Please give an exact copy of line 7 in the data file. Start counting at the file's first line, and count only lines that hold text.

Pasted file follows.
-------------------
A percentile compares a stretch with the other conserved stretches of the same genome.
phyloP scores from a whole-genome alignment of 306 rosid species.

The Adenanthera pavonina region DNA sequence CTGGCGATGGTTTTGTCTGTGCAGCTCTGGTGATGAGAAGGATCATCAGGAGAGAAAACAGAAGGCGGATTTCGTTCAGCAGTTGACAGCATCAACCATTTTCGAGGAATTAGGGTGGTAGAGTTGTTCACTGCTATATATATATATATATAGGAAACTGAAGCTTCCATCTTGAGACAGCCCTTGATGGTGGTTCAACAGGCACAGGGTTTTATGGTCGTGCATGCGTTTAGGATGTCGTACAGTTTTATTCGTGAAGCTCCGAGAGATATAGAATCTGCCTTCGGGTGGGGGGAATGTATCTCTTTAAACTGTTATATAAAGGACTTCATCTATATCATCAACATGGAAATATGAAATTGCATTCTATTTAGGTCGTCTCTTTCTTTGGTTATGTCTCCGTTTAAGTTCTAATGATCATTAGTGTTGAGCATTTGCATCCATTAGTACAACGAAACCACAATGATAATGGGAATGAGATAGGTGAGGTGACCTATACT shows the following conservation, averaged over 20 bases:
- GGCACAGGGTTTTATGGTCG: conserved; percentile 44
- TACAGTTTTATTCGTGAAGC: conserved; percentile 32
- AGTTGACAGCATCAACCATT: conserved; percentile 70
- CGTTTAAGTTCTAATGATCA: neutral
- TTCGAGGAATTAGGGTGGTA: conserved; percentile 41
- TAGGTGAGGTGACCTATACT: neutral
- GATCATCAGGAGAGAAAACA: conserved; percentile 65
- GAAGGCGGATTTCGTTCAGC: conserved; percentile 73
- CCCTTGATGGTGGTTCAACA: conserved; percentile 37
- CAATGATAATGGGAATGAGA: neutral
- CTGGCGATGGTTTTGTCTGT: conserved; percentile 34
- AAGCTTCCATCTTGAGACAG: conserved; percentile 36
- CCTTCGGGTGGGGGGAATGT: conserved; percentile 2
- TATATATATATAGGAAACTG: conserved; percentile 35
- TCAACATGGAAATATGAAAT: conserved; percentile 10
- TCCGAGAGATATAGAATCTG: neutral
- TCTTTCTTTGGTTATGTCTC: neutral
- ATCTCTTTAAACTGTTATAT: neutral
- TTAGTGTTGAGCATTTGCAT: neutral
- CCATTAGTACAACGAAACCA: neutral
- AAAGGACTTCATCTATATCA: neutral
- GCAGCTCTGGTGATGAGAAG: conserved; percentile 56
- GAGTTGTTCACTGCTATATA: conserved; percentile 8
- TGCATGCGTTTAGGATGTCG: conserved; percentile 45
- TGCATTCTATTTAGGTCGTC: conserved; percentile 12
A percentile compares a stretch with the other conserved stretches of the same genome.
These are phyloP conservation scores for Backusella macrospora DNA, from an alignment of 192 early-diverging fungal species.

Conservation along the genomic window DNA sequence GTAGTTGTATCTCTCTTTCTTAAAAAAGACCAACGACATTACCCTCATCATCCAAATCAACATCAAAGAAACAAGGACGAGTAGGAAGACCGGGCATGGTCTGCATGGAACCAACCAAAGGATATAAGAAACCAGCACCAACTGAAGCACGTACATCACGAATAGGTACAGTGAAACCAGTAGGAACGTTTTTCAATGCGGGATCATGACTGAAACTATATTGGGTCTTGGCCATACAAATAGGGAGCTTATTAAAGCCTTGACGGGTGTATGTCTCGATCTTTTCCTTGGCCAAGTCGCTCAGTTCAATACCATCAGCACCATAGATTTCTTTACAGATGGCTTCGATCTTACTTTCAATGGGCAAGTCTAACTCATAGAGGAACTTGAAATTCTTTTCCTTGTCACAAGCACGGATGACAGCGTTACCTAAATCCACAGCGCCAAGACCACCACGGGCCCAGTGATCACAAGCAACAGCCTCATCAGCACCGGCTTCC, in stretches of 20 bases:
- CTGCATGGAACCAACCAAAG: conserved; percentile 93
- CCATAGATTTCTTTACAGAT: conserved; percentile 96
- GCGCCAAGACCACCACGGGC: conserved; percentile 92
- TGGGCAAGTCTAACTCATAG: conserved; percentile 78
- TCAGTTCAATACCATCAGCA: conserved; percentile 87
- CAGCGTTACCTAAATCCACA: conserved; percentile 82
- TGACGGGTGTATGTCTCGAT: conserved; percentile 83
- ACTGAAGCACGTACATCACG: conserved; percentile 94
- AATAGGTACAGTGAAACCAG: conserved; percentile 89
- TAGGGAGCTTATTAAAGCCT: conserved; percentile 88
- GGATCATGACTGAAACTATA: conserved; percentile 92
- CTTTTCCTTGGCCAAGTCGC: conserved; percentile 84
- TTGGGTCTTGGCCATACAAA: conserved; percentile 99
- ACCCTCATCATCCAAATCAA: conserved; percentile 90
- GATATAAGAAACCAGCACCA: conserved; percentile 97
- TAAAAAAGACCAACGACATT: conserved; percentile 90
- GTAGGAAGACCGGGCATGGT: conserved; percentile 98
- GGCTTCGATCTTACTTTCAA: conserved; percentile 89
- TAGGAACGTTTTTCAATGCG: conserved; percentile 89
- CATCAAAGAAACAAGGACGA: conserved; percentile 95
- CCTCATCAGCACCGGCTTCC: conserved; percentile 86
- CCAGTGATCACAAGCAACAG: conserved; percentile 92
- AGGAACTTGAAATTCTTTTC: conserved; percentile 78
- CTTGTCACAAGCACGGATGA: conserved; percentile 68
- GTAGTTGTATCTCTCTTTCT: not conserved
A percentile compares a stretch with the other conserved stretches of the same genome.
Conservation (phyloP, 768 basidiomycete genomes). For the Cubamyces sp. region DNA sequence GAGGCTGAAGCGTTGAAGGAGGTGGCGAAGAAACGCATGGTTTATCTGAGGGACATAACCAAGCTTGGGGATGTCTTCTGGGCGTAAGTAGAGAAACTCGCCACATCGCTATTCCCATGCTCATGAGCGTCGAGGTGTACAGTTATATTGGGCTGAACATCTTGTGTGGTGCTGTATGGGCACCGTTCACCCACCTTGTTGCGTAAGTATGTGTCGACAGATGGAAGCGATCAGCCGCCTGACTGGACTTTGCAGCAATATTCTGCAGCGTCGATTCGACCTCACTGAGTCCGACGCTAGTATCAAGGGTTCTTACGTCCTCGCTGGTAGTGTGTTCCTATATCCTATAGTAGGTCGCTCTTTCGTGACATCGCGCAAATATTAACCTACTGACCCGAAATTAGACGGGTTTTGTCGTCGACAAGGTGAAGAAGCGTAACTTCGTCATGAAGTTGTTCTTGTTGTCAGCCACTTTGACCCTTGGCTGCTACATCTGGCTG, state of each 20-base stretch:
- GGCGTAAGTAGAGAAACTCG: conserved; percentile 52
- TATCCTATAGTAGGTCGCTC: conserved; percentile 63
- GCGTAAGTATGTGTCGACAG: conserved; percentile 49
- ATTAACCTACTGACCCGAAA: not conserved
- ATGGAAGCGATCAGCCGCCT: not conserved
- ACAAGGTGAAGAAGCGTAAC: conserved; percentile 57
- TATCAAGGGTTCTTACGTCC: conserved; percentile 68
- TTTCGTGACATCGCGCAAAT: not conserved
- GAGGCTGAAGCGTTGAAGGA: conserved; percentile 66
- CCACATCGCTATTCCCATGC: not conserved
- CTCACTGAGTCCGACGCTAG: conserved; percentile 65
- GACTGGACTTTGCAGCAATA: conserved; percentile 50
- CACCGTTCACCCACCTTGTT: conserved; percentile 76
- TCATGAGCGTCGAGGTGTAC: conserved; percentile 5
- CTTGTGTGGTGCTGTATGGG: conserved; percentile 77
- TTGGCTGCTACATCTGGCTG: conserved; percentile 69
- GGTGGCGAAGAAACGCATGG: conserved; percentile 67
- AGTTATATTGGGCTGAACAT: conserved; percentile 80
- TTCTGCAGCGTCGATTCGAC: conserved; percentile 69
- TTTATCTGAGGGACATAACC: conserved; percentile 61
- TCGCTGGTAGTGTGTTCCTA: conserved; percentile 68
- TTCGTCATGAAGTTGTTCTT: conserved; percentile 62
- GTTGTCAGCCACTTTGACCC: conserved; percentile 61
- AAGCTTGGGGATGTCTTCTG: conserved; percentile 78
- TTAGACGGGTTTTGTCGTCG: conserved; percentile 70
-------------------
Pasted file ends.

- CGTTTAAGTTCTAATGATCA: neutral